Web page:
Whaling Was Once A Big Industry In The US, But It Wasn't Meat They Were After

At its peak, whaling was the fifth-biggest industry in the US.


Tom Hale

Tom is a writer in London with a Master's degree in Journalism whose editorial work covers anything from health and the environment to technology and archaeology.

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An 1809 engraving by A. M. Fournier and  E. Travies shows a whale being speared with harpoons by fishermen in the arctic sea.

An 1809 engraving by A. M. Fournier and E. Travies shows a whale being speared with harpoons by fishermen in the Arctic sea.

Image credit: Wellcome Collection/Public Domain

Many of the ocean’s great whales were almost hunted to extinction in the 19th century at the hands of the commercial whaling industry. Unbeknownst to many, this multi-million-dollar industry was not driven by demand for meat, but by a strange commodity that became integral to the Industrial Revolution.

Whale oil is sourced from the blubber of whales, such as bowhead whales and right whales. There is also sperm oil, a similar substance harvested from the blubber of sperm whales. These oily concoctions were used prolifically in the 19th century to fuel oil lanterns, make soap, and lubricate the machinery that powered the Industrial Revolution. Much of the modern world was essentially built on this strange stuff, but getting our hands on it came at a terrible cost. 


Humans have been hunting whales since prehistoric times. Some of the earliest evidence of whaling comes from an 8,000-year-old rock engraving discovered in Korea, known as the Bangudae Petroglyphs.

Throughout much of this long history, whaling was sustainable and had little ecological impact as the animals were hunted in low enough numbers that the population could naturally maintain itself. The commercial hunting of whales emerged in Europe during the early Middle Ages by the Basques and later the Dutch when whale oil was needed to fuel the lamps that lit up fast-growing cities.

An 1789 illustration by Robert Dodd showing sailors arriving at Greenland to kill whales,
A 1789 illustration by Robert Dodd showing sailors arriving at Greenland to kill whales.
Image credit: Wellcome Collection/Public Domain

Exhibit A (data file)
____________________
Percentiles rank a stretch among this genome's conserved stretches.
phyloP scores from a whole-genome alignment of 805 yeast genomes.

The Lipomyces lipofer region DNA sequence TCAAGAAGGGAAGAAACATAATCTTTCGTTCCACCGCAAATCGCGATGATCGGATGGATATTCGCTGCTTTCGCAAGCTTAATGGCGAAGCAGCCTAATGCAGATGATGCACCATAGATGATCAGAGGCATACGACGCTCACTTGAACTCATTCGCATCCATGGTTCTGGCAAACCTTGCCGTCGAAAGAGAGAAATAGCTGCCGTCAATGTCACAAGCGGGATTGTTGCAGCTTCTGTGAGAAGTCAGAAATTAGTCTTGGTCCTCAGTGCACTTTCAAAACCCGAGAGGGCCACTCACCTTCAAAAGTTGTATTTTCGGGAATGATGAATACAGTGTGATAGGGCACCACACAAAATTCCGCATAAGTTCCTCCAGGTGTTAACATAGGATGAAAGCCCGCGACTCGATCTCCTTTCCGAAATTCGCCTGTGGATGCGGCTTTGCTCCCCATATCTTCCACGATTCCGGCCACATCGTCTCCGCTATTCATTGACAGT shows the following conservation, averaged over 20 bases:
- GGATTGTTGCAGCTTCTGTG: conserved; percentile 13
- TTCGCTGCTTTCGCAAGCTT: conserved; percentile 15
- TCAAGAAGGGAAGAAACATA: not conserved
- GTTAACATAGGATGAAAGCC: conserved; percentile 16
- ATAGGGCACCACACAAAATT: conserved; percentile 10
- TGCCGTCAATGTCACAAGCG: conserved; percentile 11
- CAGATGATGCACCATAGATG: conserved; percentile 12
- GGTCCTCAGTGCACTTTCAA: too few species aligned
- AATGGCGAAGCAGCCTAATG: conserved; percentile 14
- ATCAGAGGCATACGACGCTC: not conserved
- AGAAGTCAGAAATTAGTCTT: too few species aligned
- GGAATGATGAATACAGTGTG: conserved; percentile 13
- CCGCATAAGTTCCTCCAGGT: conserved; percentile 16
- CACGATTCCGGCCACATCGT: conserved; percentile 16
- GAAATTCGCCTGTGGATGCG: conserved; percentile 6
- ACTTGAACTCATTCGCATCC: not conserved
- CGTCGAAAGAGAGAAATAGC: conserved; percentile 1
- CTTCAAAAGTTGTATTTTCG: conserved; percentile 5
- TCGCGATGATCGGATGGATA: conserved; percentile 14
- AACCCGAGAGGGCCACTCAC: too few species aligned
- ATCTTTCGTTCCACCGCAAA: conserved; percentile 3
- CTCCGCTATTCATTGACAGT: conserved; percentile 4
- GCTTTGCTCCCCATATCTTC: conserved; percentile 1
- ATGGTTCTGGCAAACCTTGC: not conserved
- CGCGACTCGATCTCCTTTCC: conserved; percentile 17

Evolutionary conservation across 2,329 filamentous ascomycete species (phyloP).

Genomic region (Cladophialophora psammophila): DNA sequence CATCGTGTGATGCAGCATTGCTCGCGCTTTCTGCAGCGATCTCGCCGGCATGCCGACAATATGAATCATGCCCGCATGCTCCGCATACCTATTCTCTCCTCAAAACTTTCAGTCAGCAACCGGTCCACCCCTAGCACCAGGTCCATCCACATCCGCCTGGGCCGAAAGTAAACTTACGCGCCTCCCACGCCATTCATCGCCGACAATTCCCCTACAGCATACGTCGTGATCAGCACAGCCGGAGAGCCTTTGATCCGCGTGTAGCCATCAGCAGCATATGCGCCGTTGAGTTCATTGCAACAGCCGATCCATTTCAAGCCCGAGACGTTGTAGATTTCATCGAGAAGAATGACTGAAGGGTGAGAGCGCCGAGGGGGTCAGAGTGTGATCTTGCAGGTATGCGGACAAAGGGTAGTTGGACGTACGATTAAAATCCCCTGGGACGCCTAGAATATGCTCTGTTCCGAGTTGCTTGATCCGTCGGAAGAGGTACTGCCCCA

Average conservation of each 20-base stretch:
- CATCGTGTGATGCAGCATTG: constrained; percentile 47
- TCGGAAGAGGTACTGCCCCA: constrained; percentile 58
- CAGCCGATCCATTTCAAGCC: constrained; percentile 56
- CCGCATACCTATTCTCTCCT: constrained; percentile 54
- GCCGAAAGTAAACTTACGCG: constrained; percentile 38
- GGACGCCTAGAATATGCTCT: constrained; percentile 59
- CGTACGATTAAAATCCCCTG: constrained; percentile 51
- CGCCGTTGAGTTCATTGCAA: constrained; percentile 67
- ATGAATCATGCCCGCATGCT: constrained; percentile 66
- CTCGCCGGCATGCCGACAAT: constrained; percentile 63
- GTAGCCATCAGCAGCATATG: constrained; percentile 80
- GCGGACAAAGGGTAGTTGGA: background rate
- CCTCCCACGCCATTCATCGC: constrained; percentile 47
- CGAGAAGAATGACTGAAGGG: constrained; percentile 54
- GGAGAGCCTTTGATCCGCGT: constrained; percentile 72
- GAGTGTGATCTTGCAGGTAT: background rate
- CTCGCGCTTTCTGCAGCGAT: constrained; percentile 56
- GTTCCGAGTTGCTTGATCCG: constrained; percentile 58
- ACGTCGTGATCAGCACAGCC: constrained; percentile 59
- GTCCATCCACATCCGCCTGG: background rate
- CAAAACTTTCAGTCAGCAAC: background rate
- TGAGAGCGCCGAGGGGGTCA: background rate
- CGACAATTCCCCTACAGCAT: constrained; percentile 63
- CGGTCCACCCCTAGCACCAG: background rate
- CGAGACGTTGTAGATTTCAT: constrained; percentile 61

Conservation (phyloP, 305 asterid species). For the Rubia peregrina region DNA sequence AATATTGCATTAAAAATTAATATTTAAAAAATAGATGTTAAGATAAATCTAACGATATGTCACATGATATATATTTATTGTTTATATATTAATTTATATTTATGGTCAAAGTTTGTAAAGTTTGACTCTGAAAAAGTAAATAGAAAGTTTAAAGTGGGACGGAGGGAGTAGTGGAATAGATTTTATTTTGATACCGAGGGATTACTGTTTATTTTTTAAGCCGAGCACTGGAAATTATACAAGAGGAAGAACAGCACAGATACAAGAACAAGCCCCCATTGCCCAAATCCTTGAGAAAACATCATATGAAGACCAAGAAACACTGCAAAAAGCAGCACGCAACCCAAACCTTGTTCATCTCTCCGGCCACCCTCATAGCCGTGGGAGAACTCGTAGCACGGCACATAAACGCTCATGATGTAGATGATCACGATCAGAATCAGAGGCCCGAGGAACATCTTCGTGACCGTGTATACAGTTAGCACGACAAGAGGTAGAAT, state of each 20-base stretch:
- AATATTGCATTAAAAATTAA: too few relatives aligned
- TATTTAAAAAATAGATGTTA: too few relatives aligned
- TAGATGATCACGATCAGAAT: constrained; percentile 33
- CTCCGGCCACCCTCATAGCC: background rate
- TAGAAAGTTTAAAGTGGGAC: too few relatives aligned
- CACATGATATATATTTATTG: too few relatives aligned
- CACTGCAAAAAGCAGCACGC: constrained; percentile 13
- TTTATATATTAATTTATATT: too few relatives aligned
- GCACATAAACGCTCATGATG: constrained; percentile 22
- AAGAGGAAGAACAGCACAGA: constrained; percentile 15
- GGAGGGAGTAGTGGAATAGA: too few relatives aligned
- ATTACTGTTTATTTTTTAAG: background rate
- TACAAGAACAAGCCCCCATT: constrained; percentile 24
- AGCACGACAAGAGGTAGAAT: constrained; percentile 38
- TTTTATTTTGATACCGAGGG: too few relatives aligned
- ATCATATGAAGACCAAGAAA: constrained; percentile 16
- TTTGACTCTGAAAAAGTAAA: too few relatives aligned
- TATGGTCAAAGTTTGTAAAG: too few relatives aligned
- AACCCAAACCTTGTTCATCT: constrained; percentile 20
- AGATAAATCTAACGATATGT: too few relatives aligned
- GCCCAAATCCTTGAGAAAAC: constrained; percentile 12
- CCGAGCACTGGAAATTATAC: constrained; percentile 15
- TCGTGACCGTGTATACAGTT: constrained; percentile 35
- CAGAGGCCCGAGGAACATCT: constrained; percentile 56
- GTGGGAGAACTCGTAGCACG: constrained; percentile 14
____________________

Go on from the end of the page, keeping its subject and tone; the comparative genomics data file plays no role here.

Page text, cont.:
Commercial whaling became turbo-charged by the Industrial Revolution when demand for whale oil skyrocketed and shipping was made easier thanks to strong steel ships powered by steam engines. The Netherlands, Britain, and other European countries initially led the way, but their whaling industries were eventually overshadowed by the Americans. 

At its peak, whaling was said to be the fifth-biggest industry in the US. Following the War of 1812, the whaling industry in the US is said to have entered its "Golden Age." By 1850, the city of New Bedford in Maschuttes had become the richest city in the US per capita, almost solely down to the whaling industry. In 1853, In the industry's most profitable year, sales of whale products totaled $11 million (approximately $434 million in today’s money.)


The toll on whale populations was immense. Records from the time are hazy, but it’s widely believed over 480 gray whales were killed each year on average between 1855 and 1865, almost annihilating the eastern North Pacific breeding population. Species such as bowhead whales and right whales were pushed to the brink of extinction by the early 20th century.

Over in the Pacific Ocean, whaling was equally a lucrative business for Australia. During the 19th century, up to 58,000 southern right whales were slaughtered, around 80 percent were killed in just two decades between 1830 and 1849.

In the latter half of the 19th century, the industry fell on hard times. Whales were becoming increasingly scarce due to wreckless overexploitation. Meanwhile, the birth of the American petroleum industry in 1859 introduced fossil fuels to the market, replacing the need for whale oil, which was a costly, dangerous, and unsustainable enterprise. 

Whaling did continue, but it never reached the scale of the early- to mid-19th century. It wasn’t until 1986 that the International Whaling Commission (IWC) declared a moratorium on commercial whaling, officially marking the end of the whale oil market. 


The days of whaling in North America are over, with the exception of some Native peoples who are granted permits by the IWC to hunt bowhead whales in keeping with their traditions. 

A small handful of countries – notably Iceland, Norway, and Japan – still commercially hunt whales for their meat, although outrage from the international community is slowly putting pressure on them to consign this bloody business to the history books. 


  • tag
  • animals,

  • oil,

  • whales,

  • whaling,

  • history,

  • Industrial Revolution,

  • hunting,

  • international whaling ban,

  • whale oil